by Harvey Mackay - Jul. 5, 2010 12:00 AM
Imagine if you could turn on creativity like a car: Rev the engine, cruise in the fast lane and park it until you need it again.
Unfortunately, you can't wait for inspiration to strike. The real pros get up and go to work. They understand that you are not born with creativity ... and you have to cultivate it. Here are some ideas:
• Keep a journal. Record ideas as soon as they come to you by keeping a notebook close at hand all the time. A real notebook, not a digital one, is best, allowing you to make sketches and drawings, but anything that lets you capture your thoughts will work. When you need to charge up your creativity, search your notebook for ideas and examples.
• Search your environment for inspiration. Artists find inspiration in unlikely places. If looking at the same four walls every day limits your perspective, add some elements that help you see things in a new way - pictures, plants, books, even toys.
• Question everything. Ask "why?" and "how?" to determine if there's a better way to solve a problem. Another favorite question of mine: "What's missing?"
• Turn problems around. Switch gears by looking for the opposite of what you want. Exploring how you could make a bad situation worse can sometimes tell you what not to do. Looking for a bad idea may lead you to a good one.
• Combine random elements. Try this exercise: Look at two items on your desk and figure out a way to put them together. A clock radio and a coffee mug, for instance, could be turned into a coffee mug with a clock on it, maybe at the bottom. This won't necessarily generate a useful idea, but it will train your mind to see different possibilities.
• Recruit a partner. Bounce ideas off another person - someone you're comfortable with, but someone who will challenge you when necessary. With another person involved, you're not limited to your own experience and perspective.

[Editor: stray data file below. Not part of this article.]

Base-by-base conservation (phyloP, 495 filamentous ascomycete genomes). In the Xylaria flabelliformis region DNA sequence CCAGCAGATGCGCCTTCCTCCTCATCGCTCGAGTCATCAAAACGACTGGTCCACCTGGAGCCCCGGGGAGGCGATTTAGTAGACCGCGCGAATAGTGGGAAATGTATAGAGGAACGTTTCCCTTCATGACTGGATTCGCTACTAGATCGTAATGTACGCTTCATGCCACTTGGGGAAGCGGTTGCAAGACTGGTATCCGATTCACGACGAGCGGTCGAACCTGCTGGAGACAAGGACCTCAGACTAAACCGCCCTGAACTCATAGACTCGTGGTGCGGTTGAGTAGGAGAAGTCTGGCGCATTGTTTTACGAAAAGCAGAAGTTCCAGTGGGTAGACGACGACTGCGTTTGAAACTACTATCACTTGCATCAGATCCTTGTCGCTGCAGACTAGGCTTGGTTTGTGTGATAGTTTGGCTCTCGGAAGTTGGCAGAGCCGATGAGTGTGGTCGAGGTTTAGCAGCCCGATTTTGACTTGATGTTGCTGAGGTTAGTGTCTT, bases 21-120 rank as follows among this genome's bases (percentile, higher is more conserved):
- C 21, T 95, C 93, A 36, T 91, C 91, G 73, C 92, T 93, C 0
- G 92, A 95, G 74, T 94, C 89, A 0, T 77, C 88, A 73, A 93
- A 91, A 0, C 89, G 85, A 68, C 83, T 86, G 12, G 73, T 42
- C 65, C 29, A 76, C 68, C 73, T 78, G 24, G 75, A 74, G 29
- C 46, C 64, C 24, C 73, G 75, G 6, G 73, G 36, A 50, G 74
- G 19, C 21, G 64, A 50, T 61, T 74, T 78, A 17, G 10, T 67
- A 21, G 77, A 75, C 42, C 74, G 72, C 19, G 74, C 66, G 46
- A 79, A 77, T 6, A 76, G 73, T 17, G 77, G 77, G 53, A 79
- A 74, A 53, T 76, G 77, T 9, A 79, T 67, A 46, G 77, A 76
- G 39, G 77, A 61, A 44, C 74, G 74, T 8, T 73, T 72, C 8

• Read something totally different than usual. Too often, we find ourselves looking at the same newspapers, trade publications, blogs and the like. Pick up a murder mystery, a gardening book, a volume of Shakespeare or anything that will teach you something you didn't know anything about.
• Tolerate failure. Expect to make some mistakes when you try new and different approaches. Sometimes colossal failures lead to spectacular successes.
• Listen to your "inner child." Ever notice how kids are unafraid to take gigantic risks or make outlandish statements when confronted with a problem? They haven't been trained yet to take the safe approach. Even if their ideas aren't fully developed, their dreams are big enough to take chances.
• Relax your mind. Give your subconscious a chance to work by turning your brain off from time to time. Don't focus on work or solving problems constantly. Take time to exercise and relax, and give yourself permission to think about other things. A tired mind won't generate fresh ideas.
Mackay's Moral: To get what you've never had, you must do what you've never done.
Mackay: Learn to see possibilities all around you
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